• No objection was raised by the authorities concerned in the discoveries,—an_, who had never witnessed the unrolling of a mummy before, watched th_rocess with great interest and curiosity. As one by one of the scente_rappings were removed, a long tress of nut-brown hair became visible,—then, those who were engaged in the task, used more extreme and delicate precaution, Lucio himself assisting them to uncover the face. As this was done, a kind o_ick horror stole over me,—brown and stiff as parchment though the feature_ere, their contour was recognisable,—and when the whole countenance wa_xposed to view I could almost have shrieked aloud the name of  _'Sibyl!'_or it was like her !— dreadfully like!—and as the faint half-aromatic half- putrid odours of the unrolled cerements crept towards me on the air, I reele_ack giddily and covered my eyes. Irresistibly I was reminded of the subtl_rench perfume exhaled from Sibyl's garments when I found her dead,—that, an_his sickly effluvia were not unlike! A man standing near me saw me swerve a_hough about to fall, and caught me on his arm.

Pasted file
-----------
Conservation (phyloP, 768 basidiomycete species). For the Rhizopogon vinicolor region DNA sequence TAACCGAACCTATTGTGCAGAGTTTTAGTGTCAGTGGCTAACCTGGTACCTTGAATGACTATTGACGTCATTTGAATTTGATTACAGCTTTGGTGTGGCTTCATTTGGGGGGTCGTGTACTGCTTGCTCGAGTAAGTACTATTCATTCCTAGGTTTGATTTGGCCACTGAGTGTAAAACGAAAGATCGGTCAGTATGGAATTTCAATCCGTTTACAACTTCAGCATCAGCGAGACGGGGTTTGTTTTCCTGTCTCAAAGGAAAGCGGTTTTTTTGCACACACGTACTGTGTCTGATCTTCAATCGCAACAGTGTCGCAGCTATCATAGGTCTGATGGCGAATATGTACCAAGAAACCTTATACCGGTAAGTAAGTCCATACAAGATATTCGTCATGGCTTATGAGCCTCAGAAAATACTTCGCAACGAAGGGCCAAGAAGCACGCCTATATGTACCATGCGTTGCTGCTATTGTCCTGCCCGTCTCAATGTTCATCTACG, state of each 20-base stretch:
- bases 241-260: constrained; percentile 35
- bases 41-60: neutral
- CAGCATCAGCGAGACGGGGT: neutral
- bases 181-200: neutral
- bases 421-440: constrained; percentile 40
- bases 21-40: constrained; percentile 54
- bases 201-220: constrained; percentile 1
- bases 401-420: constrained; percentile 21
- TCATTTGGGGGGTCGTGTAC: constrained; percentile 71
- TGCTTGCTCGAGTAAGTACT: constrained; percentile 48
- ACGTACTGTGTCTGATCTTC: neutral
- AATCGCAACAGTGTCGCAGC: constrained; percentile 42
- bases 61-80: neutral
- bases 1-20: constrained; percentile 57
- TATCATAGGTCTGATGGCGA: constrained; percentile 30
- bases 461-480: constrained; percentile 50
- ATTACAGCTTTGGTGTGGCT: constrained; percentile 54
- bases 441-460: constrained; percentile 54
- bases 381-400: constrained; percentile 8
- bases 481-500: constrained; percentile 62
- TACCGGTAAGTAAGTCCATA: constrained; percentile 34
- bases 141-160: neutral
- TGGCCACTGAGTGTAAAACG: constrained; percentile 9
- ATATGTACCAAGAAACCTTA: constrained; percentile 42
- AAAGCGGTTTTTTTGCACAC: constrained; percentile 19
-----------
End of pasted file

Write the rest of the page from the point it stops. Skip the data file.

• "The sun is too strong for you I fear?" he said kindly. "This climate does no_uit everybody."
  • I forced a smile and murmured something about a passing touch o_ertigo,—then, recovering myself I gazed fearfully at Lucio, who was studyin_he mummy attentively with a curious smile. Presently stooping over the coffi_e took out of it a piece of finely wrought gold in the shape of a medallion.
  • "This, I imagine must be the fair dancer's portrait," he said, holding it u_o the view of all the eager and exclaiming spectators. "Quite a treasure- trove! An admirable piece of ancient workmanship, besides being the picture o_ very lovely woman. Do you not think so, Geoffrey?"
  • He handed me the medallion,—and I examined it with deadly and fascinate_nterest,—the face was exquisitely beautiful,—but assuredly it was the face o_ibyl!
  • I never remember how I lived through the rest of that day. At night, as soo_s I had an opportunity of speaking to Rimanez alone, I asked him—
  • "Did you see,—did you not recognise? … "
  • "That the dead Egyptian dancer resembled your late wife?" he quietl_ontinued. "Yes,—I noticed it at once. But that should not affect you. Histor_epeats itself,—why should not lovely women repeat themselves? Beauty alway_as its double somewhere, either in the past or future.''